Strangers on a train

Recall that Kelly was in Cannes to promote a Paramount film she had, at that point, already won an Oscar for. She was allowed to promote it with special permission from MGM, her contract studio (that she was already kind of on the outs from). Anything she did in public was going to count as publicity for MGM, so Kelly would make phone calls prior to hanging out with someone as famous as de Havilland or, indeed, as a European prince. De Havilland recalled:

"Grace struck me on the first encounter as a rather reserved, self-possessed, well brought up young woman. [We met] on the small platform between the dining car and the next carriage when I overtook her to ask if she would agree to a meeting with Prince Rainier. She immediately agreed but made the highly professional provision that such a meeting must first be approved of by the studio sponsoring her visit to Cannes: MGM."

By de Havilland's recollection, MGM did eventually approve of the meeting and Kelly, after some scheduling logistics, agreed to meet with Prince Rainier. The People article sums up a massive set of complications that Kelly had to endure prior to the meeting. A local labor strike let to a citywide power out, leaving Kelly unable to blow dry her hair, see her makeup mirror, or iron her clothes. She prepped hurriedly in the car on the way over, and was in a fender-bender with photographers. From the description, Kelly was having a case of the Mondays. All she would require was a cup of coffee spilled in her lap to complete the "you look rushed" ensemble.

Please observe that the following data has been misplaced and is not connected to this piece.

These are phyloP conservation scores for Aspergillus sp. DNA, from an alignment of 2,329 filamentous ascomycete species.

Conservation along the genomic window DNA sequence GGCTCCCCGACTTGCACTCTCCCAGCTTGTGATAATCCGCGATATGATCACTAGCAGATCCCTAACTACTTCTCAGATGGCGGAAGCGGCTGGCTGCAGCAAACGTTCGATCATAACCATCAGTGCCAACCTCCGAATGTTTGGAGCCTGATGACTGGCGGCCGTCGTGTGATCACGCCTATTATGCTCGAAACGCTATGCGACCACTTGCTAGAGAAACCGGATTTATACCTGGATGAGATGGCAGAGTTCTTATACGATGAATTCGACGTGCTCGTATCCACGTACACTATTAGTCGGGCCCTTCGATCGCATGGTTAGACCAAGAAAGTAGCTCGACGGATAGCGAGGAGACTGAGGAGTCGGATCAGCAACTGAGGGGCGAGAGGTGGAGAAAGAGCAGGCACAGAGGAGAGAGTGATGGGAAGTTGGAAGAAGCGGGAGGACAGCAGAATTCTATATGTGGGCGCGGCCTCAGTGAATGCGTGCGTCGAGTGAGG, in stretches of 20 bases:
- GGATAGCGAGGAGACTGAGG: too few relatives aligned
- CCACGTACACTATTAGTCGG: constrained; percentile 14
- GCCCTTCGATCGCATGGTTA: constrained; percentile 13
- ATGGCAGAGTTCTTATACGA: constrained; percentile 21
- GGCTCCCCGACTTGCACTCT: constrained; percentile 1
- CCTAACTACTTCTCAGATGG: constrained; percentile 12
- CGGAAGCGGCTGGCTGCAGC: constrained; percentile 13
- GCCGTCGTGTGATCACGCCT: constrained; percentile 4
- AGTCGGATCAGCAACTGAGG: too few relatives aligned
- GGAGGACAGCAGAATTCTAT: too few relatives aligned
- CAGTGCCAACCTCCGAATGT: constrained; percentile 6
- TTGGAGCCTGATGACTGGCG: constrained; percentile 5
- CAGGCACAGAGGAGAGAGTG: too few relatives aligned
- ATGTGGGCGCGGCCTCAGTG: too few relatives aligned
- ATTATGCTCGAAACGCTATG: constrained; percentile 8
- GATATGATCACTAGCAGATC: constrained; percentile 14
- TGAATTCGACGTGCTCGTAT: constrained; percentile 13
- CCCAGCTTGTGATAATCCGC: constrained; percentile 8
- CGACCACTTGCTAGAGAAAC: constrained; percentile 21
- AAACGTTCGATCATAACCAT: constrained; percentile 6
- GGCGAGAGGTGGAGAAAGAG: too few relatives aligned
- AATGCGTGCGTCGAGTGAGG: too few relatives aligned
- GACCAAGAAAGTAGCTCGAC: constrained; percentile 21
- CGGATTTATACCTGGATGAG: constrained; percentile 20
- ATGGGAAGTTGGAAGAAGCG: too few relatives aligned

Prince charming

Evidently the meeting was also a little awkward. Prince Rainier was late to the meeting regardless, and Kelly was given a tour of his massive estate by an aide. Rainier eventually arrived and they talked in his private zoo (!). De Havilland only received word from Kelly that the prince was "charming." De Havilland could tell from reports and from Kelly's demeanor that everything had gone well. She was thrilled. De Havilland received additional details she was happy to share:

"Pierre praised afterward how flawlessly Grace endeavored to observe the protocol required for presentation to the prince. I guessed things had gone wonderfully well by Grace's manner upon returning from her presentation to Rainier. When she took her place at the head of the receiving line at the American reception, instead of offering her hand for a handshake, Grace extended her hand as if offering it to be kissed. She was in a state of enchantment."

For the next seven months, the story goes, Kelly and Prince Rainier corresponded privately, keeping their growing romance under wraps. By Christmas, the prince proposed and Kelly accepted. Hollywood immediately became a thing of the past, and she lived the rest of her life as Princess consort of Monaco. From Hollywood royalty to just plain royalty. 

Kelly died of a cerebral hemorrhage in 1982 at the age of 52. The wing of the hospital was named after her. She truly lived the dream.